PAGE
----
Artigo em Inglês | MEDLINE | ID: mdl-33547624

RESUMO

Cognitive behavioural therapy is an effective treatment for anxiety disorders in children and young people; however, many do not benefit. Behavioural exposure appears to be the critical ingredient in the treatment of anxiety disorders. Research with adults has identified innovative strategies to optimise exposure-based treatments, yet it is not clear how to optimise the effects of exposure for children and young people. This review was a preliminary exploration of the association between potential optimisation strategies and treatment procedures and outcomes for the treatment of child anxiety symptoms/disorders. We searched Psych-Info and Medline databases using a systematic search strategy and identified 29 articles. We found preliminary evidence that some specific strategies may enhance the effects of exposure, such as dropping safety behaviours, parents and therapists discouraging avoidance, and the use of homework. However, not one significant finding was replicated by another study for the same timepoint using the same methodology. To a large degree, this lack of replication reflects a limited number of studies combined with a lack of consistency across studies around conceptualisations, methodological approaches, and outcome measures making it difficult to make meaningful comparisons between studies and draw firm conclusions. Examination is needed of a wide range of theoretically-driven potential optimisation strategies using methodologically robust, preclinical studies with children and young people. Furthermore, the methods used in future research must enable comparisons across studies and explore developmental differences in the effects of particular optimisation strategies.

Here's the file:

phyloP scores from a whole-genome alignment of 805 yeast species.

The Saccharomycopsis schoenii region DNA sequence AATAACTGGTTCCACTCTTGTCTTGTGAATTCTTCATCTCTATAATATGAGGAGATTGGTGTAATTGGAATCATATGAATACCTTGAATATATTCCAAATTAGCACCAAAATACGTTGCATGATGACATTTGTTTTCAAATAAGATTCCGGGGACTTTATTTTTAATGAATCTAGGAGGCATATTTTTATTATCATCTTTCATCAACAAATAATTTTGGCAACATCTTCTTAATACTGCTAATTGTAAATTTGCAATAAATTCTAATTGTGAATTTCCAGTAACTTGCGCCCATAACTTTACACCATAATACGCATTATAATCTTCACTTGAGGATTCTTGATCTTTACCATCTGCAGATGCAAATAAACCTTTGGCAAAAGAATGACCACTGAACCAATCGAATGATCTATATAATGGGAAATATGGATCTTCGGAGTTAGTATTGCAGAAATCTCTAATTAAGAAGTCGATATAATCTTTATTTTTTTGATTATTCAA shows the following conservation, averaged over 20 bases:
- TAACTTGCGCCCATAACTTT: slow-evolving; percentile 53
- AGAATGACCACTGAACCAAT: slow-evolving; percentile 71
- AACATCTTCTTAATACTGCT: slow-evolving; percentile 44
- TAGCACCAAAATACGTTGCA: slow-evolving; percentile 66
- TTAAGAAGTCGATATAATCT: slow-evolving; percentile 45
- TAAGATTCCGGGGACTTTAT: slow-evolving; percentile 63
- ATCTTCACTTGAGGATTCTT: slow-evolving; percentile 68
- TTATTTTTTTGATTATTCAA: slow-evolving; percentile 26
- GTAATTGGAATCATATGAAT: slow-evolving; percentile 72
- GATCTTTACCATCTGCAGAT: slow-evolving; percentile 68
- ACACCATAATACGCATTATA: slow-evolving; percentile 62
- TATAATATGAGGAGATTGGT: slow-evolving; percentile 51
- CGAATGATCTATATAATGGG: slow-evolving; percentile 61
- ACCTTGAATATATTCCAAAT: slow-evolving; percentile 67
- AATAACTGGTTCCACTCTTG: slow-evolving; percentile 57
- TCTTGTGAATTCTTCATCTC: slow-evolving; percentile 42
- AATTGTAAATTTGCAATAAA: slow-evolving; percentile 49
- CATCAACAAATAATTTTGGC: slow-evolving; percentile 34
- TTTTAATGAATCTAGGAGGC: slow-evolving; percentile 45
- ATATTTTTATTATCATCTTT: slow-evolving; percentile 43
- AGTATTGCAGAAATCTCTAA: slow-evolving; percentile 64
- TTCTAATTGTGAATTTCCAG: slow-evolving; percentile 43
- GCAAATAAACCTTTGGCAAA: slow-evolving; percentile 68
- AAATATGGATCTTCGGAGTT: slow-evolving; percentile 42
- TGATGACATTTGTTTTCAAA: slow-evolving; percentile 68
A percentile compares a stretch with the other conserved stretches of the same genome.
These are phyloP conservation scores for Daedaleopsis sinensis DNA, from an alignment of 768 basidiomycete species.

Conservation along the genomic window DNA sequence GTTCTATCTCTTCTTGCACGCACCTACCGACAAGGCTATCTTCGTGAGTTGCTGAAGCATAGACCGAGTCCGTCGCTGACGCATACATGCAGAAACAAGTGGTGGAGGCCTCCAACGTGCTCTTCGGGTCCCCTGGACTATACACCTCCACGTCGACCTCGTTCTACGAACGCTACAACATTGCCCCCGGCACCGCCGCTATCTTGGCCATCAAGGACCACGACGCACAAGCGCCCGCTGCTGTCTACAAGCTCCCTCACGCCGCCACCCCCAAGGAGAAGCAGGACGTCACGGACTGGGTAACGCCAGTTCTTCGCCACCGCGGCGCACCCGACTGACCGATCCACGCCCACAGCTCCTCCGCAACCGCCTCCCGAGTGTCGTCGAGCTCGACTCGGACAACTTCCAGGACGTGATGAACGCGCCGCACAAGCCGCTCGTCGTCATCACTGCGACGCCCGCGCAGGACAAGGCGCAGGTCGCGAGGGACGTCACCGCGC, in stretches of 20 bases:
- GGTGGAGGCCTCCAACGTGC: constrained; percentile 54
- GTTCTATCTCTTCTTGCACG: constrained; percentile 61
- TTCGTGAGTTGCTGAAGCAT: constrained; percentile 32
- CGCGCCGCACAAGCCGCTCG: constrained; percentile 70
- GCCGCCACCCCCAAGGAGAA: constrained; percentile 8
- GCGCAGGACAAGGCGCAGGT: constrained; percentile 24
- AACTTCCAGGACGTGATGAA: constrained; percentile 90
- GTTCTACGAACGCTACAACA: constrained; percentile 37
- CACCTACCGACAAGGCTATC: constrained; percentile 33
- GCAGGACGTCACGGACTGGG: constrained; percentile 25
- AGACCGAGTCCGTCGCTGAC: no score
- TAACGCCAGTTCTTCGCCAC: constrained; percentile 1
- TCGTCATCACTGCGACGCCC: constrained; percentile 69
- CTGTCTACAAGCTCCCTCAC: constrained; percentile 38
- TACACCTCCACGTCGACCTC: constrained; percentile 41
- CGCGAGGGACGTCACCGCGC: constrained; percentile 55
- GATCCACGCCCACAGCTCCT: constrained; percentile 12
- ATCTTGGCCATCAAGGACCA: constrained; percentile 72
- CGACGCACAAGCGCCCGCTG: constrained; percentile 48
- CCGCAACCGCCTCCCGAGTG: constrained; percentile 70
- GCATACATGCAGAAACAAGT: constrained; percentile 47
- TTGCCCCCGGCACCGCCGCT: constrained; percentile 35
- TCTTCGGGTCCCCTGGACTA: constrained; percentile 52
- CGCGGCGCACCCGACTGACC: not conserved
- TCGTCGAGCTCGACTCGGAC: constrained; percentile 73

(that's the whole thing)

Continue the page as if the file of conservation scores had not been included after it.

12.
Artigo em Inglês | MEDLINE | ID: mdl-33502596

RESUMO

Anxiety and depressive disorders are the most common mental health disorders in adolescents, yet only a minority of young people with these disorders access professional help. This study aims to address this treatment gap by improving our understanding of barriers and facilitators to seeking/accessing professional help as perceived by adolescents with anxiety/depressive disorders identified in the community. Twenty-two adolescents, aged 11-17 years, who met diagnostic criteria for a current anxiety and/or depressive disorder were identified through school-based screening. In-depth qualitative interviews were conducted one-to-one with each adolescent and adolescents' parents were interviewed separately for the purpose of data triangulation. Data were analysed using reflexive thematic analysis. We identified four themes capturing adolescent perceived barriers and facilitators to seeking/accessing professional help for anxiety and depressive disorders: (1) making sense of difficulties, (2) problem disclosure, (3) ambivalence to seeking help, and (4) the instrumental role of others. Barriers/facilitators identified within each theme reflect important developmental characteristics of adolescence, such as a growing need for autonomy and concerns around negative social evaluation. At the same time, the results highlight adolescents' dependency on other people, mainly their parents and school staff, when it comes to successfully accessing professional help for their mental health difficulties. This study identifies a number of barriers/facilitators that influence help-seeking behaviour of adolescents with anxiety and/or depressive disorders. These factors need to be addressed when targeting treatment utilisation rates in this particular group of young people.